A rather anti-climactic ending to the "world as we knew it." Hickman obviously has grand ideas, great ones, that are cinematic in scope. But, just as in so many of the preceding volumes, I'm left underwhelmed. Our heroes are still horrible people, the world is ending, the big bad who is revealed to be Rabum Alal is really not that ingenious (and rather obvious), and quite frankly I just don't give much of a damn here. Next up is Secret Wars and the beginning of the new Marvel Universe. In so man A rather anti-climactic ending to the "world as we knew it." Hickman obviously has grand ideas, great ones, that are cinematic in scope. But, just as in so many of the preceding volumes, I'm left underwhelmed. Our heroes are still horrible people, the world is ending, the big bad who is revealed to be Rabum Alal is really not that ingenious (and rather obvious), and quite frankly I just don't give much of a damn here. Next up is Secret Wars and the beginning of the new Marvel Universe. In so many ways, this has been an updated, Marvelized Crisis on Infinite Earths, and that was never all that successful, in my opinion, either, in meshing worlds together. I don't see how things will improve here, but I guess we will all just have to wait and see. The worst part of the book was the final fight between Steve Rogers and Tony Stark. It was just sad to watch, honestly. Sad and pathetic and a real kick in the guts of Lee/Kirby. Oh, well. Three stars because of nice art, and a really interesting subplot with the alien races trying to destroy the Earth.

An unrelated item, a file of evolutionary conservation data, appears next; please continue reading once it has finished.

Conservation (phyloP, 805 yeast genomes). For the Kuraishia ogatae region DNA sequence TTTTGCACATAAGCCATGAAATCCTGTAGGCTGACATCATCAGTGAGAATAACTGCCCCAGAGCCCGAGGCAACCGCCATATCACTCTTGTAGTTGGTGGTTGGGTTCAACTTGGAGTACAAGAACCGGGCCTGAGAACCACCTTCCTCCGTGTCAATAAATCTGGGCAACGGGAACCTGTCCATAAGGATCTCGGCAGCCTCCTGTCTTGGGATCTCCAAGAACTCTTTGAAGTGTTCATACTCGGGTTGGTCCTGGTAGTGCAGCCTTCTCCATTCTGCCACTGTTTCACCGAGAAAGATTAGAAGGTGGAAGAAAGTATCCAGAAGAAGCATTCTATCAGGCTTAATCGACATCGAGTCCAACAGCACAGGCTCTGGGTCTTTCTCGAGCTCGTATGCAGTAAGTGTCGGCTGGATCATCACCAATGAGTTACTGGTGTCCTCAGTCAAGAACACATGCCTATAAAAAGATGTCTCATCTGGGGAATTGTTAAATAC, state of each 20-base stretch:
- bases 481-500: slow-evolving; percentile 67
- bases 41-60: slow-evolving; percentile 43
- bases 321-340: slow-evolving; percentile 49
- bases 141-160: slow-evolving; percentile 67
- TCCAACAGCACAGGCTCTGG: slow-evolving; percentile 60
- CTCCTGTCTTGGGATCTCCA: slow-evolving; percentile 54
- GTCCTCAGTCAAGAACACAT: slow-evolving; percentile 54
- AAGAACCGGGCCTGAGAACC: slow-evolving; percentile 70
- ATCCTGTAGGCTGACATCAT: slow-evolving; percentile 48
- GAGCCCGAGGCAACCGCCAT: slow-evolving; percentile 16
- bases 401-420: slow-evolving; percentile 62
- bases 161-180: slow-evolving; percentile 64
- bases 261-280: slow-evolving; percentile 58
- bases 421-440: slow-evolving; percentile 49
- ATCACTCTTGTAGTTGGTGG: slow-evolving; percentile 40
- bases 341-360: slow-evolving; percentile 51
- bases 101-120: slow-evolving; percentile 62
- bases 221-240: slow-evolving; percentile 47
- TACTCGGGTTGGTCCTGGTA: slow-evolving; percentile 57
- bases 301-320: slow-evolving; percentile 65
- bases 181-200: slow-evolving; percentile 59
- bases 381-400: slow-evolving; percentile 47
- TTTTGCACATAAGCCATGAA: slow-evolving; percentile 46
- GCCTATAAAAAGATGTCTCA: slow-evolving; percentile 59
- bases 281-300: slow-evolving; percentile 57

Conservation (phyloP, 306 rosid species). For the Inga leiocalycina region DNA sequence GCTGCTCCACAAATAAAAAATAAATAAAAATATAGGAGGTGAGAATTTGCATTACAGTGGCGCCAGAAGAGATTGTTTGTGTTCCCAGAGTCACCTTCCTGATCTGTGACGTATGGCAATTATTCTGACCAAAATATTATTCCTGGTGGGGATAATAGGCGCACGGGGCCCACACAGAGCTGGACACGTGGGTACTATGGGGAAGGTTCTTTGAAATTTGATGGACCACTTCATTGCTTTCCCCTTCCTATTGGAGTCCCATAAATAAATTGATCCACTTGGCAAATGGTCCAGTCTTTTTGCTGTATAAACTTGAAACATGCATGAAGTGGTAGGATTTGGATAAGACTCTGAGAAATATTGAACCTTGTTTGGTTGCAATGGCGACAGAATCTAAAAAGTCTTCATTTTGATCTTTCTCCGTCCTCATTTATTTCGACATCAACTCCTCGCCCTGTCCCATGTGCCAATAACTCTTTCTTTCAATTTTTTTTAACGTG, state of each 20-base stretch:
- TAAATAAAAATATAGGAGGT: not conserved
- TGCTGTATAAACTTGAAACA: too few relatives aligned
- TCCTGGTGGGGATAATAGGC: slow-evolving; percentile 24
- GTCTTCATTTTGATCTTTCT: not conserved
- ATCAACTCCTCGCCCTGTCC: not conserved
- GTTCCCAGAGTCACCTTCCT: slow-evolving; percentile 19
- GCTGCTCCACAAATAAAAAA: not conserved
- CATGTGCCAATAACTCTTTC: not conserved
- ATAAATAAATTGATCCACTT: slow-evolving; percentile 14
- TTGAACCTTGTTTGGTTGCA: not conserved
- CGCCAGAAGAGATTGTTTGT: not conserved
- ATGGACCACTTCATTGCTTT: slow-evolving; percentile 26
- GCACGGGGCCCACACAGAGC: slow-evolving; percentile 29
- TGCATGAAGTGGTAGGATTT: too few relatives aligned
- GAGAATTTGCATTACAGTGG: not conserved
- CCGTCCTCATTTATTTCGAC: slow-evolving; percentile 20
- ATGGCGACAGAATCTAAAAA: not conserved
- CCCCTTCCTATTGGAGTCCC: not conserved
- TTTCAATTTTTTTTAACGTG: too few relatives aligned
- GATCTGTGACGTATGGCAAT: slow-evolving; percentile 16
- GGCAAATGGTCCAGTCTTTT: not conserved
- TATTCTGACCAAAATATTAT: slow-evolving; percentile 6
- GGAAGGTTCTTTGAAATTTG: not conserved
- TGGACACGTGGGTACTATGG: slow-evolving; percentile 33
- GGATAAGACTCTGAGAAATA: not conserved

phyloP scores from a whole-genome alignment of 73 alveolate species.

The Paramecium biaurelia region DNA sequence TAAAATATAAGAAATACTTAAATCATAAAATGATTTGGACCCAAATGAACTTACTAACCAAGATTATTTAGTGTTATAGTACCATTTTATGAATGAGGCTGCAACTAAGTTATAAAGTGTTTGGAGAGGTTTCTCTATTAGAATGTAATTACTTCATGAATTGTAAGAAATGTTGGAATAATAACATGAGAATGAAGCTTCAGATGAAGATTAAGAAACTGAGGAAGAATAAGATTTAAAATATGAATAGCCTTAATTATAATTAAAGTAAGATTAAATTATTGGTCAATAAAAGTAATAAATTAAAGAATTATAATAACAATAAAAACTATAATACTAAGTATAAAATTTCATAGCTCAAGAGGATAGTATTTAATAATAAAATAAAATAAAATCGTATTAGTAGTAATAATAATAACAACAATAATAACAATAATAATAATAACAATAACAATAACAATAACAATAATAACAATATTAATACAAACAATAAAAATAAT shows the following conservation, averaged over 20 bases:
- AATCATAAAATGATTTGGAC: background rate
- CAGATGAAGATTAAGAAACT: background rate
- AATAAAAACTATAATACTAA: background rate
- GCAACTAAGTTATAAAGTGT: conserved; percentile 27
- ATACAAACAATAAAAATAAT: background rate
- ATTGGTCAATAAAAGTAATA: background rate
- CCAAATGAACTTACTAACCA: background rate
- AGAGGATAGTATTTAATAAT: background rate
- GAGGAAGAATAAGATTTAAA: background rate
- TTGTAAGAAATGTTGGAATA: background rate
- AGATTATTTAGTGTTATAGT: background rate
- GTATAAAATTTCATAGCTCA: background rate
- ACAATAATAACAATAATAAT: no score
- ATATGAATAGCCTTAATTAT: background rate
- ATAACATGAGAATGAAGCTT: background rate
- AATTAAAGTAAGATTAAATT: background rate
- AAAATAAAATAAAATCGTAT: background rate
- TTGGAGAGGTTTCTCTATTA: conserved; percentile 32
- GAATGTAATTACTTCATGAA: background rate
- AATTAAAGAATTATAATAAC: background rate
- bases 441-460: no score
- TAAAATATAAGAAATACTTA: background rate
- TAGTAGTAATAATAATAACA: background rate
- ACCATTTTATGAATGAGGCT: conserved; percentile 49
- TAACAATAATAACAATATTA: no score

11. 4 out of 5

    RG

    Man I'm glad that ended. It started off really well as a series but then just became a little too long winded for me. Going to cap it off with Secret Wars..here goes. Man I'm glad that ended. It started off really well as a series but then just became a little too long winded for me. Going to cap it off with Secret Wars..here goes.

  12. 4 out of 5

    Sud666

    The truly epic and Amazing Time Runs Out story ends. The multiverses are collapsing and now there are only two left. Many of the major players from the Cabal to the Illuminati are out of the game. It seems the Beyonders are coming to destroy everything in their "Great Experiment". Dr. Doom (the story jumps around in time) has become the Destroyer and the god the cult of the Black Swans worship. The Ivory Kings are the Beyonders. The Black Priests, led by Dr. Strange, are the multiverses answer. The truly epic and Amazing Time Runs Out story ends. The multiverses are collapsing and now there are only two left. Many of the major players from the Cabal to the Illuminati are out of the game. It seems the Beyonders are coming to destroy everything in their "Great Experiment". Dr. Doom (the story jumps around in time) has become the Destroyer and the god the cult of the Black Swans worship. The Ivory Kings are the Beyonders. The Black Priests, led by Dr. Strange, are the multiverses answer. These various sides (along with the Shiaar Empire, Avengers and pretty much the kitchen sink) all vying for the right to exist make up this enormous and truly multiversal tale. I am amazed Hickman pulled this off. Now, it ends on a strange not but thats because I assume the true outcome will be shown during the Secret Wars. I look forward to finding the resolution to all of this. A wonderfully illustrated and enormous story. I am glad I took the time to read all four volumes of this magnum opus. A must read for anyone who loves a grand tale.